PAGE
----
AWESOME computer program (Populus) A couple of weeks ago, I picked up a truly great ecolog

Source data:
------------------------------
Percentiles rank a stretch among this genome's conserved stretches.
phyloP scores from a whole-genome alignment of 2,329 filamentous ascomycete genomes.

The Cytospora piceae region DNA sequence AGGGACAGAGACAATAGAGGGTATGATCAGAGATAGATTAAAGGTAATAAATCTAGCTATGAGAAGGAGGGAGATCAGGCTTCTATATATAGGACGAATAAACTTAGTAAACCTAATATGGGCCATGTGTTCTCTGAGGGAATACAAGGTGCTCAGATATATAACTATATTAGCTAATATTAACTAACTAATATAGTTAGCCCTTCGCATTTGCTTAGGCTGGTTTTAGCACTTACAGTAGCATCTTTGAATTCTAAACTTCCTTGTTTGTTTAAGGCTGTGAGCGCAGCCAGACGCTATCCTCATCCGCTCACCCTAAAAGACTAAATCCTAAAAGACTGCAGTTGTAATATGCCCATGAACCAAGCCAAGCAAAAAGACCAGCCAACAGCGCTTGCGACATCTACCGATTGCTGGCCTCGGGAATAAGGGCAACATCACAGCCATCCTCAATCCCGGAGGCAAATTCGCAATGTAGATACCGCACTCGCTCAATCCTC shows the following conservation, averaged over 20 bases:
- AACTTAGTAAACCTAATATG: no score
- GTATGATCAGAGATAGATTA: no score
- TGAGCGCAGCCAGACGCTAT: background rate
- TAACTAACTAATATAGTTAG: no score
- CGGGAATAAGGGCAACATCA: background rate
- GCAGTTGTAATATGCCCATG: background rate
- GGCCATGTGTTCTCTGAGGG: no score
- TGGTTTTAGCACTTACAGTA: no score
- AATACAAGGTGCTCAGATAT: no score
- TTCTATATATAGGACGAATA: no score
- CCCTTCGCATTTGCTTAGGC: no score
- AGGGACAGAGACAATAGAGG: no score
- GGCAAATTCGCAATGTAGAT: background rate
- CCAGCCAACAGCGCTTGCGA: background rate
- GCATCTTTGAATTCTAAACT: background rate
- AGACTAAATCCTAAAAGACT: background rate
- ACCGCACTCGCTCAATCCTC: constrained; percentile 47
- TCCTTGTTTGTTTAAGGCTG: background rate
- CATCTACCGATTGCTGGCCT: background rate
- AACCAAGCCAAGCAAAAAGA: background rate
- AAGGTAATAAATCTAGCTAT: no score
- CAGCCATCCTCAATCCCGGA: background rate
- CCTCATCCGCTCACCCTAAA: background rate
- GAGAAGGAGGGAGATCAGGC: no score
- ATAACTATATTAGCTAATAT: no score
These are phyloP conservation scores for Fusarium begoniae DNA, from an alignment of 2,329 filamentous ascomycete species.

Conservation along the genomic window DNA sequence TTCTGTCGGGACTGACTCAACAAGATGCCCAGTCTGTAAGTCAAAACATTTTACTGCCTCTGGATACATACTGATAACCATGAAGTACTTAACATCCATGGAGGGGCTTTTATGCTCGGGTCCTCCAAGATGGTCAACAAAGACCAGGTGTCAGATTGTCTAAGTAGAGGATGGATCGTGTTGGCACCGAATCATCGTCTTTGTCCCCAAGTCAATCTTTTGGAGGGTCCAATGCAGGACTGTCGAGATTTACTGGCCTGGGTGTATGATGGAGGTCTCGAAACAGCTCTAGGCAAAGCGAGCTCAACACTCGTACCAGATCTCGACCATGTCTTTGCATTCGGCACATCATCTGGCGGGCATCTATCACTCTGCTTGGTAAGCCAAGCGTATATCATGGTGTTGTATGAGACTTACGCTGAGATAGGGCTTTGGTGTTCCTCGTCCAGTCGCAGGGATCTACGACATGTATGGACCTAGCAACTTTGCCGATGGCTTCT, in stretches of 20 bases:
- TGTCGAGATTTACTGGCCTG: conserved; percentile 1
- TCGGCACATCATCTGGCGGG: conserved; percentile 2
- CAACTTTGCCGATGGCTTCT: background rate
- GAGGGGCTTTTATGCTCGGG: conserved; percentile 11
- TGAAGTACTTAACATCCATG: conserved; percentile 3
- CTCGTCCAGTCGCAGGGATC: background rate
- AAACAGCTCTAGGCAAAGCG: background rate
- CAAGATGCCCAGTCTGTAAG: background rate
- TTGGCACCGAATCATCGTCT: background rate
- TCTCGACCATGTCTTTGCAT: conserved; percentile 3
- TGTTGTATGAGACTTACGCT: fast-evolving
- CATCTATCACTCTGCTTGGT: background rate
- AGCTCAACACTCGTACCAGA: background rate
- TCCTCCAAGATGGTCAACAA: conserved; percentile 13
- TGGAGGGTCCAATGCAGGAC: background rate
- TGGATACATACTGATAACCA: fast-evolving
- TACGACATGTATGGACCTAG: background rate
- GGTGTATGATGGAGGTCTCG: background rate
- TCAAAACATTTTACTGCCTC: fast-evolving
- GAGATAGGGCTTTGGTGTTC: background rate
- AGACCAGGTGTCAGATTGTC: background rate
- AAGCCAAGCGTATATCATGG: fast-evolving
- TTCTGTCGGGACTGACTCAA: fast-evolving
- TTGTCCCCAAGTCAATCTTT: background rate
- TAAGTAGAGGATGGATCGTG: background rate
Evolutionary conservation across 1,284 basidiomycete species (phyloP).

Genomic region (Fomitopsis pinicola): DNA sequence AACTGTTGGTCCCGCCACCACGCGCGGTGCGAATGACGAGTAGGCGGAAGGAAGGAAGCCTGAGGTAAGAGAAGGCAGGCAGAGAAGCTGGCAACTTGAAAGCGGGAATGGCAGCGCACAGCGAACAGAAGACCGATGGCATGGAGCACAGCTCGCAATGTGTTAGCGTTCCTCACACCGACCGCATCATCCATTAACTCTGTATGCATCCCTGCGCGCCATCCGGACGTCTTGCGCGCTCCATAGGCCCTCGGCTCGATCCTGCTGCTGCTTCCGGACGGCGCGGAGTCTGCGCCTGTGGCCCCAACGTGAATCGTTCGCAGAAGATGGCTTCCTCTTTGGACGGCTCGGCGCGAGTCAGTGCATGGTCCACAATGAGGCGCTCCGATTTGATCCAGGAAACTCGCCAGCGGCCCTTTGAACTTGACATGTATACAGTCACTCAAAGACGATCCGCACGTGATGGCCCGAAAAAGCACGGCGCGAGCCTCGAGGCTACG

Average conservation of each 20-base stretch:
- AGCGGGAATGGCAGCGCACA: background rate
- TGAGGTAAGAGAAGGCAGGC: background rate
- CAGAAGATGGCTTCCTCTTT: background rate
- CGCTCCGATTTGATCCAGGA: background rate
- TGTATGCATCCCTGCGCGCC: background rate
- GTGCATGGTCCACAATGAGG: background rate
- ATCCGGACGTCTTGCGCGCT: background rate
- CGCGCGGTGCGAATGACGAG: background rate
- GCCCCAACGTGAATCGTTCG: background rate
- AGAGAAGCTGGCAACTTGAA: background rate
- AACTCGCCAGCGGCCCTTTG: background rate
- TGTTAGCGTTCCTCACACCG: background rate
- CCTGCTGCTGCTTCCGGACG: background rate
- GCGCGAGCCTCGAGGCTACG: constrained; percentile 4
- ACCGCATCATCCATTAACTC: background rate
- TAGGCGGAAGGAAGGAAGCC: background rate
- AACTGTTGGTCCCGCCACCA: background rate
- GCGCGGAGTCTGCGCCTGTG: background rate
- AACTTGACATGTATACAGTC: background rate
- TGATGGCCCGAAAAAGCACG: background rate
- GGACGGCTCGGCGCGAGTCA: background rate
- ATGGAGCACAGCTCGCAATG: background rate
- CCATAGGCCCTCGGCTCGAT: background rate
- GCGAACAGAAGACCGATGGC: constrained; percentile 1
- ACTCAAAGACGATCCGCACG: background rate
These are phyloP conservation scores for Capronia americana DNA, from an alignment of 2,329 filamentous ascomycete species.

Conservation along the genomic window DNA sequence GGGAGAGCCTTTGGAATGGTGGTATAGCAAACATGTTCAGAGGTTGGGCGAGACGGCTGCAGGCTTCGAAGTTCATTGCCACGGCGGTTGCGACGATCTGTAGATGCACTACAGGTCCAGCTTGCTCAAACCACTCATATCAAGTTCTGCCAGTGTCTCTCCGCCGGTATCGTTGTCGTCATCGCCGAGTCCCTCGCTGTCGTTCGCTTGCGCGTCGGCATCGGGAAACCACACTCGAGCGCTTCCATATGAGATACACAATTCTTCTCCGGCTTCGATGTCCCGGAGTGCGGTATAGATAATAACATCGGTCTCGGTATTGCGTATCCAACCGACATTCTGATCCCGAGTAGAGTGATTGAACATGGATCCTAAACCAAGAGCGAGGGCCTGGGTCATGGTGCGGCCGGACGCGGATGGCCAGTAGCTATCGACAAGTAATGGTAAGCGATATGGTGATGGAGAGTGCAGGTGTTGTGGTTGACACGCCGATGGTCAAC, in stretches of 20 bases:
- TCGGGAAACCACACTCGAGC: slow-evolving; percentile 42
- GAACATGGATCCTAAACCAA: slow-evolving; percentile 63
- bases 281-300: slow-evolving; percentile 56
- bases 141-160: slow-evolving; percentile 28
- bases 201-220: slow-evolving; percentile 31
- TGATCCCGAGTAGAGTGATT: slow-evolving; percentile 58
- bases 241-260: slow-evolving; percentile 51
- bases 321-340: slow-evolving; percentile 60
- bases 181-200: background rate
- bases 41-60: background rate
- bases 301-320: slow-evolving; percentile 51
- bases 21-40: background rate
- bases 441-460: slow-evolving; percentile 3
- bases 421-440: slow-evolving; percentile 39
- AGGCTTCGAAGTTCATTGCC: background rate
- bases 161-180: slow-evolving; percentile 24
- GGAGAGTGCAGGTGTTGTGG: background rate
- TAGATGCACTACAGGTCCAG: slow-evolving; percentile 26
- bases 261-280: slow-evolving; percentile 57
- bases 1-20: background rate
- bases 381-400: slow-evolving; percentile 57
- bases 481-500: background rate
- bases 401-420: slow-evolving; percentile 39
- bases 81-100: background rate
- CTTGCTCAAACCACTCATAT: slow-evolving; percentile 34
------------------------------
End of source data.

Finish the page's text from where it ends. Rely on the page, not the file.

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AWESOME computer program (Populus) A couple of weeks ago, I picked up a truly great ecology/evolution simulation program. I thought some of the folks here might like to hear about it. The program is called Populus and is written by some folks at the Ecology, Evolution and Behavior department at the U. of Minnesota. Populus includes over 40 (and the number keeps rising) simulations of ecology and evolution. Ecology simulations include both discrete and continuous models of exponential and logistic growth.There is also a model of age structured growth where you determine the probablity of survival of each age class in a population and what the average reproductive output is at each age (this is called the l(x)m(x) schedule in ecology). The output includes the age structure of the population at each interval, overall growth rate, reproductive value of each age class and some other neat stuff. There are also models of competition between two species as well as numerous predator-prey models (Lotka-Volterra is there, of course, with all the functional response options (options that let you determine how capable predators are at capturing prey at different prey densities). In addition, there is a "difference engine" that allows you to set up your own simulations. Just type in your formulas and the program solves the equations for you and gives you whatever output you want. The best parts are (in my extremely biased opinion) the evolution models, especially the models of drift and selection. Drift can be modelled via a Monte Carlo simulation or using the Markov probability method. There are several models of natural selection, these include autosomal selection (you can model "normal" selection here including selection against recessive lethals and balancing selection (selection for the heterozygote), X-linked selection (females have 2X chromosomes, males have one -- normal autosomal models of selection amongst alleles don't work.), group selection (you can see mathematically why it doesn't occur very often), sex- ual selection, frequency-dependent selection and density-dependent selection and a few others. ********************************************************************** WARNING TANGENT ALERT -- I asked the author if he is planning on adding models that incorporate "drive" or segregation distortion alleles -- alleles that show up in more than 50% of all gametes. Lots of cool things pop out the math, especially if you add in antagonistic sex alleles (the allele has a different fitness and drive capability in the different sexes). I just heard a talk on this the other day and I derived (derove?) all the math later that night at the pub -- it's really cool (not to mention simple) math. In any case, some drive stuff might be added in the future. -- END TANGENT ********************************************************************** There is also the (incredibly stupid, IMHO) "methinks its like a weasel (its "woozle" in Populus)" simulation. There's some neat quantitative selection stuff. You can start out with a distribution of phenotypes, set the heritability and environmental components of the trait and pick what percentage of the population will be selected for breeding (for instance the top 10%) and you can watch the phenotype distribution change each generation. Two visually impressive models are: the Nicholson-Bailey model with spatial structure and the 3 allele haploid host-parasite model. NB is an unstable predator-prey model (the system eventually "crashes" under most starting conditions).The NB with spatial structure model sets up a grid, runs the NB simulation in each sector, then disperses predators and prey to surrounding sectors (all these variables can be changed). You can watch the prey/predator density of the cells in the grid change with time (lots of cool osscilations, spirals, chaos and etc.) Way cool. The 3 allele haploid host-parasite model has three host types (alleles) and three parasite types (predator alleles) -- this could be used to model viral infection of bacterial populations for instance. The first parasite "prefers" the first host type (you set the fitness cost to landing on the wrong host), the second prefers the second and so on. The model ouputs the change, in three dimensions (shading on the sides of the cube), in frequency of the host and parasite alleles. The host alleles are a single point (in three dimensions) that circles around the space and is "chased" by the parasite point. It looks extraordinarily cool. I can't say enough great things about this program, it's awesome. And, it's only 10 bucks. The author is giving it away at cost (and encourages you to let interested parties copy it.) I wrote the head author and asked if I could recommend it here and he said sure. He wanted me to mention that many of the options may be boggling to non-biologists. However, I could point out that each model has several screens of background information explaining it and points to references to the primary and secondary literature where more info can be obtained. A basic ecology text (like Ricklefs) and a population genetics text (like Hartl and Clarks) could clear up almost anything presented in the program -- although it contains a few things I hadn't even heard of until now. The program runs on any IBM compatible machine with almost any graphic display (Hercules,CGA, VGA, EGA and IBM8514). It only requires 500Kb of RAM and runs under DOS. No Mac version is available (or planned). You can get a copy by sending 10 bucks (payable to U of Minnesota) to: Don Alstad Dept. of Ecology, Evolution and Behavior University of Minnesota 318 Church St. SE Minneapolis, MN 55455-0302 Chris Colby --- email: --- "'My boy,' he said, 'you are descended from a long line of determined, resourceful, microscopic tadpoles--champions every one.'" --Kurt Vonnegut from "Galapagos"